Measurement of L-lactate levels in cell culture media
Culture media were collected, centrifuged and analyzed with ISCUS-flex Microdialysis Analyzer after treatment of MCF7 cells with various concentrations of DPI for 1, 3 or 5 days. First, calibration of the instrument was performed by samples provided by the manufacturer. Then L-lactate levels were measured and normalized to samples taken from MCF7 cells treated with vehicle only.
Mammosphere formation assays
A single cell suspension of MCF7 cells was prepared using enzymatic (1x Trypsin-EDTA, Sigma Aldrich) and manual disaggregation (25 gauge needle. Cells were then plated at a density of 500 cells/cm2 in mammosphere medium (DMEM-F12/ B27 / 20-ng/ml EGF/PenStrep) in non-adherent conditions, in culture dishes coated with (2-hydroxyethylmethacrylate) (poly-HEMA, Sigma). Cells were grown for 5 days and maintained in a humidified incubator at 37°C at an atmospheric pressure in 5% (v/v) carbon dioxide/air. After 5 days in culture, spheres >50 μm were counted using an eye-piece graticule, and the percentage of cells plated which formed spheres was calculated and is referred to as percent mammosphere formation, normalized to vehicle-alone treated controls. Mammosphere assays were performed in triplicate and repeated three times independently.
Mitochondrial ROS measurement
Production of superoxide by mitochondria was measured by the MitoSOX Red mitochondrial superoxide indicator (ThermoFisher Sci., M36008). 3 x105 MCF7 cells/well were plated in 6-well plates in complete media supplemented with 10% heat-inactivated FBS. The next day, cells were treated with DPI (5, 50 nM) or Rotenone (0.5 µM) for 24 hours. Vehicle alone (DMSO) for control cells were processed in parallel. At least 30,000 events were recorded by FACS using Fortessa (BD Bioscience). Importantly, three biological replicates (repeats) were analyzed in independent experiments. Results are the average of the mean of each experiment and are expressed as percentages of mean fluorescence intensity normalized to control. `Comp` in the title of X-axis means data were normalized with autocalculated compensation. * p<0.05, ** p<0.01, ns not significant. One-way ANOVA was used with Dunnett’s multiple comparisons test. A Brown-Forsythe test was used to test the equality of group variances.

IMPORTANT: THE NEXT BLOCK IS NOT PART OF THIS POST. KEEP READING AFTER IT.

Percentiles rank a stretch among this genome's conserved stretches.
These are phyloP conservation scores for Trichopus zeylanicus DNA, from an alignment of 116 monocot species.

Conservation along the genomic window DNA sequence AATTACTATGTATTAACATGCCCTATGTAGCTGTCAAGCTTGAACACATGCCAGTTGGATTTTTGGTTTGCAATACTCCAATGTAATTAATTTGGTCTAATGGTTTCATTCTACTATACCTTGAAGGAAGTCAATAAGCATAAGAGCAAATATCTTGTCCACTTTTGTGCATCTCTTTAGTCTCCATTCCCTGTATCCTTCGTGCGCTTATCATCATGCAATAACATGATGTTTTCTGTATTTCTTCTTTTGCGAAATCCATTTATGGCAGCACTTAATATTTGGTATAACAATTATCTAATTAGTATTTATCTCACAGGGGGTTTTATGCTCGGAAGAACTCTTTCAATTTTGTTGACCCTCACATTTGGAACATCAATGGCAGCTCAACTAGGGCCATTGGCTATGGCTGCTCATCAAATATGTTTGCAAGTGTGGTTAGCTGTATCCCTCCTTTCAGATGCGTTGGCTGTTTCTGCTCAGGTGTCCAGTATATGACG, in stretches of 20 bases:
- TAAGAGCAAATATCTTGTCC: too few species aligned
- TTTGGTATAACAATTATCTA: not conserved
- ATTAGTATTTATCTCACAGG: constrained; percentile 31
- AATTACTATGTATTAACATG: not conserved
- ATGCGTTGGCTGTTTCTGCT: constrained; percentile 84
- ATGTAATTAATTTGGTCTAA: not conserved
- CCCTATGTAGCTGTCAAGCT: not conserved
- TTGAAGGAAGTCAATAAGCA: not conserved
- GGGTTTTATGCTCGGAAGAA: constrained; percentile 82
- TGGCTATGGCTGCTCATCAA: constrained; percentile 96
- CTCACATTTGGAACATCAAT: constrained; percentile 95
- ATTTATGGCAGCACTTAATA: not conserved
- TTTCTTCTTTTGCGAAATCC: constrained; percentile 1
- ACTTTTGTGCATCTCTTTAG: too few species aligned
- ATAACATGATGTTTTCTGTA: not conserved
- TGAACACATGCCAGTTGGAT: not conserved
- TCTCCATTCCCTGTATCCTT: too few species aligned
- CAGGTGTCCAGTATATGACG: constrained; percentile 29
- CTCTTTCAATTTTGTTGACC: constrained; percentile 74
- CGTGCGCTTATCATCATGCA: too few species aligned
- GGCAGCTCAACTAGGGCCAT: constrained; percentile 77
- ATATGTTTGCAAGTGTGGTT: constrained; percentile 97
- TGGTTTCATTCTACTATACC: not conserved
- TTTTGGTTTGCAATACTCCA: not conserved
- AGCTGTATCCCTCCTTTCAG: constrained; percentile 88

1 x 105 MCF7 cells were plated in 6-well plates in complete media supplemented with 10% heat-inactivated FBS. Next day, cells were treated with DPI (5, 10, 50 nM) for 5 days. Vehicle alone (DMSO) control cells were processed in parallel. Briefly, 30,000-50,000 live cells, as identified by 7-AAD dye staining, were analyzed for CD24/CD44 expression. We employed CD24 (IOTest CD24-PE, Beckman Coulter) and CD44 (APC mouse Anti-Human CD44, BD Pharmingen) antibodies for FACS-analysis, using the BD LSR Fortessa (BD Bioscience). Results are the average of three biological replicates (repeats) and are expressed as percentages of mean fluorescence intensity, normalized to the control. * p<0.05, ** p<0.01, *** p<0.001. One-way ANOVA was used with Bonferroni’s multiple comparisons test.
Cell death was quantified by flow cytometry using propidium iodide (PI) and Annexin V-FITC, essentially as previously described . Briefly, 300,000 MCF7 cells were plated in 6 multiwell plate in complete media supplemented with 10% HiFBS. Next day, cells were treated with DPI (5, 10, 50 nM). Vehicle alone (DMSO) for control cells were processed in parallel. After 24 hours, cells were harvested and washed in cold phosphate-buffered saline (PBS). Cells were re-centrifuged and supernatants were discarded. Then, cells were re-suspended in 100 µl of annexin-binding buffer. Then, the annexin–FITC conjugate (5 μl) and PI (1 μL) were added and incubated in the dark at room temperature for 15 min. After the incubation period, reaction was stopped by adding 400 μL of annexin-binding buffer. Cells were then analyzed by flow cytometry using a PE Texas Red signal detector for PI staining and a FITC signal detector to detect Annexin V binding. 30,000 events were recorded by FACS using LSRII. Results are the average of three biological replicates analyzed and expressed as mean fluorescence intensity.
Statistical significance was determined using the Student’s t-test (unless stated otherwise); values of less than 0.05 were considered significant. Data are shown as the mean ± SEM.
We thank Dr. Rachel Trowbridge (University of Leeds) for her help and technical advice in the preparation of the screening library.
Conflicts of Interest
MPL and FS hold a minority interest in Lunella, Inc.